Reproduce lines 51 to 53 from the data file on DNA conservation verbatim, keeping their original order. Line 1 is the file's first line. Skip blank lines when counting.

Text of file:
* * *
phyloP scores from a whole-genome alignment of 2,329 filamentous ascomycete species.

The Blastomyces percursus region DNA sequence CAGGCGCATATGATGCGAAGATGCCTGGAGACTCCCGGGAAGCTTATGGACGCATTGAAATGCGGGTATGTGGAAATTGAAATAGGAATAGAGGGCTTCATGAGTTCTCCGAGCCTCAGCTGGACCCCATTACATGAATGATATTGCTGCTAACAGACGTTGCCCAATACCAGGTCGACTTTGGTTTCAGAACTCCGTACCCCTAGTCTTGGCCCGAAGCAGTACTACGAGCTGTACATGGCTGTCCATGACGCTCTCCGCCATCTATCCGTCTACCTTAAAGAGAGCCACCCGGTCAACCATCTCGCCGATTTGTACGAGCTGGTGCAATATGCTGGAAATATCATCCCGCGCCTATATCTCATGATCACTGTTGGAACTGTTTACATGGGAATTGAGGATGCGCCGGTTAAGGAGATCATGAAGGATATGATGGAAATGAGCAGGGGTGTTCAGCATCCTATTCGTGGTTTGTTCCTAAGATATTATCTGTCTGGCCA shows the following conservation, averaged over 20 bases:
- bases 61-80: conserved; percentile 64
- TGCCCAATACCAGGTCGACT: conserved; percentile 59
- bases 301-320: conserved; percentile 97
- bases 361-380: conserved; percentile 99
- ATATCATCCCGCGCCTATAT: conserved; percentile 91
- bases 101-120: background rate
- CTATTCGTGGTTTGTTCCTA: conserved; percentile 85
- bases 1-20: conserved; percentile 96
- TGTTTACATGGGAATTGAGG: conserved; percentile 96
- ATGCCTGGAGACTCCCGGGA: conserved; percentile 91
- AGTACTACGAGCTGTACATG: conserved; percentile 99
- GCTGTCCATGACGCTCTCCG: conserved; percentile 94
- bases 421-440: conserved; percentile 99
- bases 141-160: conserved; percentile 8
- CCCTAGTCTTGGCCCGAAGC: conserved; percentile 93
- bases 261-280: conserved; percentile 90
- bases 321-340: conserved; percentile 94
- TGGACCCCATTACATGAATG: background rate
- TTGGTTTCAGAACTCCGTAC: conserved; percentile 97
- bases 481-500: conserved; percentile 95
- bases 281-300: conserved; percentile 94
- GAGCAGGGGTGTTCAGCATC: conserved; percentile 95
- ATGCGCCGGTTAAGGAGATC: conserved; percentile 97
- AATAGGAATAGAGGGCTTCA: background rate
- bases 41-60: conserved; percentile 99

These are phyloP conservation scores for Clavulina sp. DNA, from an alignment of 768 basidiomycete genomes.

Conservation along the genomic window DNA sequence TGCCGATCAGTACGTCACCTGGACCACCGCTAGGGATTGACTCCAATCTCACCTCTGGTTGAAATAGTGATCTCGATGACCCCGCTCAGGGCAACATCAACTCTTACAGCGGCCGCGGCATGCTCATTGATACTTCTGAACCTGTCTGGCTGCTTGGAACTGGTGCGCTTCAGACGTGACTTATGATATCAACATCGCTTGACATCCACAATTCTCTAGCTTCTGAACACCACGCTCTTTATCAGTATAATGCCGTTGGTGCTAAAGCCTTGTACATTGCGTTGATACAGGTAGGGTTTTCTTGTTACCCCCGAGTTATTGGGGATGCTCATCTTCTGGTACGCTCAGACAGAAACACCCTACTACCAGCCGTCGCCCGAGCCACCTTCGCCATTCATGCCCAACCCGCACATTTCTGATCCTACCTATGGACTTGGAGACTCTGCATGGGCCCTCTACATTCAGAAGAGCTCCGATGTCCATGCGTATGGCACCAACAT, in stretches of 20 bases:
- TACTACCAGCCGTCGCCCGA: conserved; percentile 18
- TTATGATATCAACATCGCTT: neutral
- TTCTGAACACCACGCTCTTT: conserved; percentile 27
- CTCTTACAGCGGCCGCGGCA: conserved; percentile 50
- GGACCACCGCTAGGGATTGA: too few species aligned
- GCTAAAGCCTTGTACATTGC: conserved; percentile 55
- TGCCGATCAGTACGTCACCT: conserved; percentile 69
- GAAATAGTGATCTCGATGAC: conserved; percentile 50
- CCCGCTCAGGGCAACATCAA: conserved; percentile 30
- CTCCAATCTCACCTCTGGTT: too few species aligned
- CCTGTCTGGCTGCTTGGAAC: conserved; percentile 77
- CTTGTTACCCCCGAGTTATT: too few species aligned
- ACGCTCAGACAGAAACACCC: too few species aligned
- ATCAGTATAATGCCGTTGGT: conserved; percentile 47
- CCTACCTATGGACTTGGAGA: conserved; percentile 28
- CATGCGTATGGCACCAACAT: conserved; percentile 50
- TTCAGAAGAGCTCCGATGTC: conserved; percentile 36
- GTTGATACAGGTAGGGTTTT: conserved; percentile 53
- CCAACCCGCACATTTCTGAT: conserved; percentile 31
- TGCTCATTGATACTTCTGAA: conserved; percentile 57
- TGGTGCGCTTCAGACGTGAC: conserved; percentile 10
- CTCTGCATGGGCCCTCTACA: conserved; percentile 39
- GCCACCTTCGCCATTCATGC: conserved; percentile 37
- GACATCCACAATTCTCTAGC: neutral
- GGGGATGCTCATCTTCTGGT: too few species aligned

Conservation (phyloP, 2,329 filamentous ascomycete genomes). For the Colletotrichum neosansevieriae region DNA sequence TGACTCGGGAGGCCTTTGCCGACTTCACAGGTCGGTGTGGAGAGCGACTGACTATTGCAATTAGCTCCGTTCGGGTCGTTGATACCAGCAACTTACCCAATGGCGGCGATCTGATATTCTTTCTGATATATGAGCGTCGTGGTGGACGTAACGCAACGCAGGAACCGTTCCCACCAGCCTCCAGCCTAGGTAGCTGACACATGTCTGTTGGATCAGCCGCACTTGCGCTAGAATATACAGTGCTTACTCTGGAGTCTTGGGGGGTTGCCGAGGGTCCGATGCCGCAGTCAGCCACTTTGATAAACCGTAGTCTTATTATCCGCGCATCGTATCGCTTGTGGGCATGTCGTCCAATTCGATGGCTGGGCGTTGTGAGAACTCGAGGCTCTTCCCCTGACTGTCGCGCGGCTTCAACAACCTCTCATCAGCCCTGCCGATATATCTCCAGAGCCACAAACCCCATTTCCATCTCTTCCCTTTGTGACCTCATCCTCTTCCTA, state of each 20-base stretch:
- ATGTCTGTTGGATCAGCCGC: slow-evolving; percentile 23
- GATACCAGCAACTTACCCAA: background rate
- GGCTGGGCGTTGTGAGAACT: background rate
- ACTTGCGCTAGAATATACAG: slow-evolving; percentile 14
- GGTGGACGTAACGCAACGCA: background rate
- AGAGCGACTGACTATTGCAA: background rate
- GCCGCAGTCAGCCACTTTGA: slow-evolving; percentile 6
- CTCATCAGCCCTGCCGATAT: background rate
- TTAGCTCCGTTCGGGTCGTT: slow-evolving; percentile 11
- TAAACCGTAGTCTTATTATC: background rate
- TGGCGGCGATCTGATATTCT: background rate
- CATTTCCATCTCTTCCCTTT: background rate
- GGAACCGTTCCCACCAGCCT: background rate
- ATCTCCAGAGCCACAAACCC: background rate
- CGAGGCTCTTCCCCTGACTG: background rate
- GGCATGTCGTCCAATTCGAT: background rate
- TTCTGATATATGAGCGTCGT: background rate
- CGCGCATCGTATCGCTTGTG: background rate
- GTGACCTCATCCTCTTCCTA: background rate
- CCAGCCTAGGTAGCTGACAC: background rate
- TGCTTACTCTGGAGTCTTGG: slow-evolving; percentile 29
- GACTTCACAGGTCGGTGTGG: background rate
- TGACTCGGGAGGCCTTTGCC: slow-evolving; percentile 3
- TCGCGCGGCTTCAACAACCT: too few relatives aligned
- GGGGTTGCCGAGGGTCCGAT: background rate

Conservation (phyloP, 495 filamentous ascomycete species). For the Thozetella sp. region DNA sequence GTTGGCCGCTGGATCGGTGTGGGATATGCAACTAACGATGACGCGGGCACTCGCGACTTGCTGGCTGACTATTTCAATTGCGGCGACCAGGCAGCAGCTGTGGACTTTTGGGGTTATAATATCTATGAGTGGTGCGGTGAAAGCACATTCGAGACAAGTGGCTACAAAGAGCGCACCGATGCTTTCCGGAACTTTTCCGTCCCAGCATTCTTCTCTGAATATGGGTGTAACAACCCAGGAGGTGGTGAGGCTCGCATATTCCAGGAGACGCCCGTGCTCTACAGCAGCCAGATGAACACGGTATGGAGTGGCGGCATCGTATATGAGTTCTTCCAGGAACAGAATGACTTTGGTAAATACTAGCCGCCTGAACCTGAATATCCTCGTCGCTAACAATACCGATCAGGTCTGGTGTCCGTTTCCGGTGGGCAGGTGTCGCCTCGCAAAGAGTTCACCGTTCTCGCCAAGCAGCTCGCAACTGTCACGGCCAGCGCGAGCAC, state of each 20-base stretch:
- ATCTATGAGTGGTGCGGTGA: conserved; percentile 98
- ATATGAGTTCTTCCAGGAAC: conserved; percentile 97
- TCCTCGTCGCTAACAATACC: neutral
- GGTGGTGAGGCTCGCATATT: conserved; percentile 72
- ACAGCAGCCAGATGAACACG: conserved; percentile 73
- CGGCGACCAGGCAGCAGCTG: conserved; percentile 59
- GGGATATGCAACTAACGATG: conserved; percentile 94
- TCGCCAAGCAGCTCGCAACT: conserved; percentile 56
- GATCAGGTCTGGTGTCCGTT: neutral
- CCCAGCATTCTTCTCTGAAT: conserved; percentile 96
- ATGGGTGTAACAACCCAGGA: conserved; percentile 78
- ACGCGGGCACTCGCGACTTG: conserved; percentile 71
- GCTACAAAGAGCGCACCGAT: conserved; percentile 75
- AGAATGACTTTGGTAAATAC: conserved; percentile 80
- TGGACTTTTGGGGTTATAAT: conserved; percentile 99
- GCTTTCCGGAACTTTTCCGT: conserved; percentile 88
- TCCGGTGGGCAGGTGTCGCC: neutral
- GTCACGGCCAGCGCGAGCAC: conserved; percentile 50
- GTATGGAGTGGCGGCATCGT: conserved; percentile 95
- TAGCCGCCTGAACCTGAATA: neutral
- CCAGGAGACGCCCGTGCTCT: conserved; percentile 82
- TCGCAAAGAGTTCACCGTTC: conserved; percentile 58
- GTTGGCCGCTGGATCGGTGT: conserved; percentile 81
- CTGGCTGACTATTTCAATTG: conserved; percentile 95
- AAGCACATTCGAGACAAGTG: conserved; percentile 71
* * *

- CTCTGCATGGGCCCTCTACA: conserved; percentile 39
- GCCACCTTCGCCATTCATGC: conserved; percentile 37
- GACATCCACAATTCTCTAGC: neutral